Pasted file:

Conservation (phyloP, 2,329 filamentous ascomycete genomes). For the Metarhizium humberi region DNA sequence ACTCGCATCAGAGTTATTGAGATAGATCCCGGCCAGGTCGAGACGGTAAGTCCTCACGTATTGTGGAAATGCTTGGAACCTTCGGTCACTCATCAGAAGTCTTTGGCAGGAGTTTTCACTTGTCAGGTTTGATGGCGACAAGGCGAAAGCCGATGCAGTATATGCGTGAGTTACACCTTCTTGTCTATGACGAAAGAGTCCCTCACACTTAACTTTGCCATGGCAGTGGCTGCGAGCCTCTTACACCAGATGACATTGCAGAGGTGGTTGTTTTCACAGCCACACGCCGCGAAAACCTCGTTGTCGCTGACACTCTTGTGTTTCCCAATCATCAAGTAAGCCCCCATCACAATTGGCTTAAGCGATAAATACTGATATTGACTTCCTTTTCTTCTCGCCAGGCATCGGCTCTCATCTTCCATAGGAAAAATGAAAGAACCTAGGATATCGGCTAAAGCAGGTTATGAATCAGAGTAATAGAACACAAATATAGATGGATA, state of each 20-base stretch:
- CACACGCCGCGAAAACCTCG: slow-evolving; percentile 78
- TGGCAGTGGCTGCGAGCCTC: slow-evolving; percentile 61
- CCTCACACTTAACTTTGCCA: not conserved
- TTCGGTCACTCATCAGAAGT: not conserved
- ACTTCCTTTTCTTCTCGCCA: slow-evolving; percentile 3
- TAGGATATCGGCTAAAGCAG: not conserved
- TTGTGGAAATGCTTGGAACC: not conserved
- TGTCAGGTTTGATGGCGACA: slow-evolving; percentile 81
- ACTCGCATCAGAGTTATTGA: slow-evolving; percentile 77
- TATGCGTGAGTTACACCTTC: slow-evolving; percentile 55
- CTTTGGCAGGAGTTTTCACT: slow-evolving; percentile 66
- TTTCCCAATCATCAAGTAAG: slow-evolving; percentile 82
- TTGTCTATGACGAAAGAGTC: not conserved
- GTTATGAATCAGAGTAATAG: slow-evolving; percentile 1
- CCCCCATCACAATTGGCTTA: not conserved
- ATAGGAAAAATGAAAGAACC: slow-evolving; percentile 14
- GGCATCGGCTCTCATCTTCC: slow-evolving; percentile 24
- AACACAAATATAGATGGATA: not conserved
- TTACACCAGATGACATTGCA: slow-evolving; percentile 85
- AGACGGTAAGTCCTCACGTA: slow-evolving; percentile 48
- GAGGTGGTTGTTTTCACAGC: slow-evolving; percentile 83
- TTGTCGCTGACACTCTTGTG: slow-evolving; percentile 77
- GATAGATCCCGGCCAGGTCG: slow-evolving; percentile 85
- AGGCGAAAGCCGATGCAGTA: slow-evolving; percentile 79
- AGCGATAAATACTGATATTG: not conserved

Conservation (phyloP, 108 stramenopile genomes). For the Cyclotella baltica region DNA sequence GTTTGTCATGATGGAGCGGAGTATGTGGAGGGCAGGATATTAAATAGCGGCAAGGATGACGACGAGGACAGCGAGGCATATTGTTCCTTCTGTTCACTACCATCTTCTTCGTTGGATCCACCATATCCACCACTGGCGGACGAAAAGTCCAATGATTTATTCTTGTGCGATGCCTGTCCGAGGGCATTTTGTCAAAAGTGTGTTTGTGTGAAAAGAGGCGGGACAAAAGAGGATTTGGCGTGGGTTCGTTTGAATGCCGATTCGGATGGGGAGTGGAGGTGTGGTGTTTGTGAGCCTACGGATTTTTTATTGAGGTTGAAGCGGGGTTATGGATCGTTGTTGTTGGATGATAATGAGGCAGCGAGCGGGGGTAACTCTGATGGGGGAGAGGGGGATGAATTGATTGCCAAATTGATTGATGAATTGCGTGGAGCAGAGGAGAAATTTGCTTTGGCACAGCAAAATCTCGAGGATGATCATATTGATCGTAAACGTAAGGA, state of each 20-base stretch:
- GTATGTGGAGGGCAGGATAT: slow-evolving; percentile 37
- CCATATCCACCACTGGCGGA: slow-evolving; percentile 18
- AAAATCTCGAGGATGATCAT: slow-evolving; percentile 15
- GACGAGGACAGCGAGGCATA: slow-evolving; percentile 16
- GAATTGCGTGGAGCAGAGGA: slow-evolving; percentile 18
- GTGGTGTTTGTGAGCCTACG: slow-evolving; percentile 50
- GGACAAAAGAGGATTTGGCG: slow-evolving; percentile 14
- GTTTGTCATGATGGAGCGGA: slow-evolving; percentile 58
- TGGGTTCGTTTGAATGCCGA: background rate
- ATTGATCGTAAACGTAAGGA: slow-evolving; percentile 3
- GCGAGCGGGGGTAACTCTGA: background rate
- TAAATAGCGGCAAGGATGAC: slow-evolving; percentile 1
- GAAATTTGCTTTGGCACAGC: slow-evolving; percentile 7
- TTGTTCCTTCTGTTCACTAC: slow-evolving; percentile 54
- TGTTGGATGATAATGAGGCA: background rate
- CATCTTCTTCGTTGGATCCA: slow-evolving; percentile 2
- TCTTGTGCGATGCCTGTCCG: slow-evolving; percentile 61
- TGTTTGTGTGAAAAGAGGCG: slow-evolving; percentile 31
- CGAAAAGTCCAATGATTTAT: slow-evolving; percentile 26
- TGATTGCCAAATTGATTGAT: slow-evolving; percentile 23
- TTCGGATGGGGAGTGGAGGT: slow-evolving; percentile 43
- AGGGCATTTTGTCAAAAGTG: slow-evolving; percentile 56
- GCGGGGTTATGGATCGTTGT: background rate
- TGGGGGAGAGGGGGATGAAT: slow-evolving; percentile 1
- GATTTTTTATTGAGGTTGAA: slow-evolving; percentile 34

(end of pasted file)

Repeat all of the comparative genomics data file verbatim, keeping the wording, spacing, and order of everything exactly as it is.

Conservation (phyloP, 2,329 filamentous ascomycete genomes). For the Metarhizium humberi region DNA sequence ACTCGCATCAGAGTTATTGAGATAGATCCCGGCCAGGTCGAGACGGTAAGTCCTCACGTATTGTGGAAATGCTTGGAACCTTCGGTCACTCATCAGAAGTCTTTGGCAGGAGTTTTCACTTGTCAGGTTTGATGGCGACAAGGCGAAAGCCGATGCAGTATATGCGTGAGTTACACCTTCTTGTCTATGACGAAAGAGTCCCTCACACTTAACTTTGCCATGGCAGTGGCTGCGAGCCTCTTACACCAGATGACATTGCAGAGGTGGTTGTTTTCACAGCCACACGCCGCGAAAACCTCGTTGTCGCTGACACTCTTGTGTTTCCCAATCATCAAGTAAGCCCCCATCACAATTGGCTTAAGCGATAAATACTGATATTGACTTCCTTTTCTTCTCGCCAGGCATCGGCTCTCATCTTCCATAGGAAAAATGAAAGAACCTAGGATATCGGCTAAAGCAGGTTATGAATCAGAGTAATAGAACACAAATATAGATGGATA, state of each 20-base stretch:
- CACACGCCGCGAAAACCTCG: slow-evolving; percentile 78
- TGGCAGTGGCTGCGAGCCTC: slow-evolving; percentile 61
- CCTCACACTTAACTTTGCCA: not conserved
- TTCGGTCACTCATCAGAAGT: not conserved
- ACTTCCTTTTCTTCTCGCCA: slow-evolving; percentile 3
- TAGGATATCGGCTAAAGCAG: not conserved
- TTGTGGAAATGCTTGGAACC: not conserved
- TGTCAGGTTTGATGGCGACA: slow-evolving; percentile 81
- ACTCGCATCAGAGTTATTGA: slow-evolving; percentile 77
- TATGCGTGAGTTACACCTTC: slow-evolving; percentile 55
- CTTTGGCAGGAGTTTTCACT: slow-evolving; percentile 66
- TTTCCCAATCATCAAGTAAG: slow-evolving; percentile 82
- TTGTCTATGACGAAAGAGTC: not conserved
- GTTATGAATCAGAGTAATAG: slow-evolving; percentile 1
- CCCCCATCACAATTGGCTTA: not conserved
- ATAGGAAAAATGAAAGAACC: slow-evolving; percentile 14
- GGCATCGGCTCTCATCTTCC: slow-evolving; percentile 24
- AACACAAATATAGATGGATA: not conserved
- TTACACCAGATGACATTGCA: slow-evolving; percentile 85
- AGACGGTAAGTCCTCACGTA: slow-evolving; percentile 48
- GAGGTGGTTGTTTTCACAGC: slow-evolving; percentile 83
- TTGTCGCTGACACTCTTGTG: slow-evolving; percentile 77
- GATAGATCCCGGCCAGGTCG: slow-evolving; percentile 85
- AGGCGAAAGCCGATGCAGTA: slow-evolving; percentile 79
- AGCGATAAATACTGATATTG: not conserved

Conservation (phyloP, 108 stramenopile genomes). For the Cyclotella baltica region DNA sequence GTTTGTCATGATGGAGCGGAGTATGTGGAGGGCAGGATATTAAATAGCGGCAAGGATGACGACGAGGACAGCGAGGCATATTGTTCCTTCTGTTCACTACCATCTTCTTCGTTGGATCCACCATATCCACCACTGGCGGACGAAAAGTCCAATGATTTATTCTTGTGCGATGCCTGTCCGAGGGCATTTTGTCAAAAGTGTGTTTGTGTGAAAAGAGGCGGGACAAAAGAGGATTTGGCGTGGGTTCGTTTGAATGCCGATTCGGATGGGGAGTGGAGGTGTGGTGTTTGTGAGCCTACGGATTTTTTATTGAGGTTGAAGCGGGGTTATGGATCGTTGTTGTTGGATGATAATGAGGCAGCGAGCGGGGGTAACTCTGATGGGGGAGAGGGGGATGAATTGATTGCCAAATTGATTGATGAATTGCGTGGAGCAGAGGAGAAATTTGCTTTGGCACAGCAAAATCTCGAGGATGATCATATTGATCGTAAACGTAAGGA, state of each 20-base stretch:
- GTATGTGGAGGGCAGGATAT: slow-evolving; percentile 37
- CCATATCCACCACTGGCGGA: slow-evolving; percentile 18
- AAAATCTCGAGGATGATCAT: slow-evolving; percentile 15
- GACGAGGACAGCGAGGCATA: slow-evolving; percentile 16
- GAATTGCGTGGAGCAGAGGA: slow-evolving; percentile 18
- GTGGTGTTTGTGAGCCTACG: slow-evolving; percentile 50
- GGACAAAAGAGGATTTGGCG: slow-evolving; percentile 14
- GTTTGTCATGATGGAGCGGA: slow-evolving; percentile 58
- TGGGTTCGTTTGAATGCCGA: background rate
- ATTGATCGTAAACGTAAGGA: slow-evolving; percentile 3
- GCGAGCGGGGGTAACTCTGA: background rate
- TAAATAGCGGCAAGGATGAC: slow-evolving; percentile 1
- GAAATTTGCTTTGGCACAGC: slow-evolving; percentile 7
- TTGTTCCTTCTGTTCACTAC: slow-evolving; percentile 54
- TGTTGGATGATAATGAGGCA: background rate
- CATCTTCTTCGTTGGATCCA: slow-evolving; percentile 2
- TCTTGTGCGATGCCTGTCCG: slow-evolving; percentile 61
- TGTTTGTGTGAAAAGAGGCG: slow-evolving; percentile 31
- CGAAAAGTCCAATGATTTAT: slow-evolving; percentile 26
- TGATTGCCAAATTGATTGAT: slow-evolving; percentile 23
- TTCGGATGGGGAGTGGAGGT: slow-evolving; percentile 43
- AGGGCATTTTGTCAAAAGTG: slow-evolving; percentile 56
- GCGGGGTTATGGATCGTTGT: background rate
- TGGGGGAGAGGGGGATGAAT: slow-evolving; percentile 1
- GATTTTTTATTGAGGTTGAA: slow-evolving; percentile 34